Frustrated with the terrible cards you’ve been getting? Why not switch to a game where the worst hand wins?
That’s razz. And it’s addictive.
The game is played just like 7-card stud, except the player with the five worst cards rakes in the pot. And even better, straights and flushes don’t count, and aces are low, so the wheel (5-4-3-2-A) is the nuts. And unlike in stud/8, there’s no qualifier. The player with the five worst cards in his or her hand wins.
That’s razz. And it’s frustrating.
Just ask Howard Lederer. “The Professor” famously was unable to hide his frustration with the game during a hand with eventual bracelet winner T.J. Cloutier in the 2004 World Series of Poker.
Why? Because unlike in high-only games, your hand can get worse as the hand plays out. For example, if you’re dealt A-2-3 in stud, your hand can only improve by the river. At worst, you’ll end up with ace high, 8 kicker. Now, let’s look at the same hand in razz. Starting with A-2-3 is a monster in razz. You’re 60 percent of the way to the nuts, with four cards to come. So you’re betting, raising, jamming. And then fourth street brings a king. Ouch. And fifth street brings another king. Double ouch. And you’re almost definitely folding.
Razz has long been the official game of the Ante Up Nation, and it’s long been the one I suggest to players looking to learn stud. It’s by no means an easy game, but the most important thing in stud is keeping track of the dealt cards that are no longer in play. Since flushes and straights don’t count in razz, and you’re focused mostly on low cards, it’s much easier to learn how to track cards in this game. And once you learn to track cards, you’re well on your way to becoming a solid stud player.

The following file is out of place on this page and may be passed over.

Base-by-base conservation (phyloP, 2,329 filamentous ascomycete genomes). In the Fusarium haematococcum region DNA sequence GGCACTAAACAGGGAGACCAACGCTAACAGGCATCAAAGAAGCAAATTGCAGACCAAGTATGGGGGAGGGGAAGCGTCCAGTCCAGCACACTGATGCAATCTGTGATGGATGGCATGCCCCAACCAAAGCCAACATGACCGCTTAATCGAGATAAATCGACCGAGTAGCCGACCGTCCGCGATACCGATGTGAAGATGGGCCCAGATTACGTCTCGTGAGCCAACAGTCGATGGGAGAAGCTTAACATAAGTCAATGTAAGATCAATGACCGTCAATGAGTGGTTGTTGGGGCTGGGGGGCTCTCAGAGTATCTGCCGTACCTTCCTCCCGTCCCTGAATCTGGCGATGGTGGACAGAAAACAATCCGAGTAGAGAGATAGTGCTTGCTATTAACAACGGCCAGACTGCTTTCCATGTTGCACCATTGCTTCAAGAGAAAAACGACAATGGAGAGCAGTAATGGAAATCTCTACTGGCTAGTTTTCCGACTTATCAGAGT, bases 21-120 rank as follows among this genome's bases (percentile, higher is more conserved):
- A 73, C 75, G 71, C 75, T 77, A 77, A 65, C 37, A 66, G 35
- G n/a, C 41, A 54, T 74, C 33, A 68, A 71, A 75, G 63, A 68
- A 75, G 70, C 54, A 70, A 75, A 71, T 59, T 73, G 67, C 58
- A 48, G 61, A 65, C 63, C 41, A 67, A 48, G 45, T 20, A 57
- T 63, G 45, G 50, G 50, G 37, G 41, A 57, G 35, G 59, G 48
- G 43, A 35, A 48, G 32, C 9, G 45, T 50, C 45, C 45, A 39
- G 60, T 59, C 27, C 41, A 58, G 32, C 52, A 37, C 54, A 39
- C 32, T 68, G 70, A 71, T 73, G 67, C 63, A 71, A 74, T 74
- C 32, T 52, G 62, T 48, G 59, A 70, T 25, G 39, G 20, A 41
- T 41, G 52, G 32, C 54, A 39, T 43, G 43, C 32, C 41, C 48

Here are some things to keep in mind when playing razz:
High card brings it in: Unlike in standard stud games, it’s the high card that’s forced to make the first bet, or “bring it in.” This ensures action, just like blinds in hold’em games. If the “bring-in” player is to your left and it gets folded around to you, it’s almost always correct to complete the bet when your door card is lower than his.
Every hand is a drawing hand: As illustrated before, don’t get married to that great starting hand. It rarely makes sense to give up on that hand when you draw poorly on fourth street, but it often does when you brick on fifth street as well. And if you have a high card on third street, know that’ll you have to put in at least two more bets — likely more — before you can have a strong hand.
Hands need to make sense: This is true in most forms of poker, but in razz, it’s much clearer. If an opponent completes the bet with an 8 showing, he likely is very strong underneath. So when he draws an ace on fourth street, it might have paired one of his hole cards. Good players can very easily snow poor players who don’t pay attention to this in razz.
You may be ahead, but don’t think you’re the favorite: In razz, you know where you stand almost all of the time. If your opponent draws a king, and your worst card is a 10, then you’re ahead. But she might have a better draw, so don’t get lulled into a false sense of security. But on seventh street, remember that your opponent only has three cards concealed, just like you. So she has to use at least two of her upcards. Take a close look — you may have her “board-locked” — and can raise with impunity.
— Email Scott Long at firstname.lastname@example.org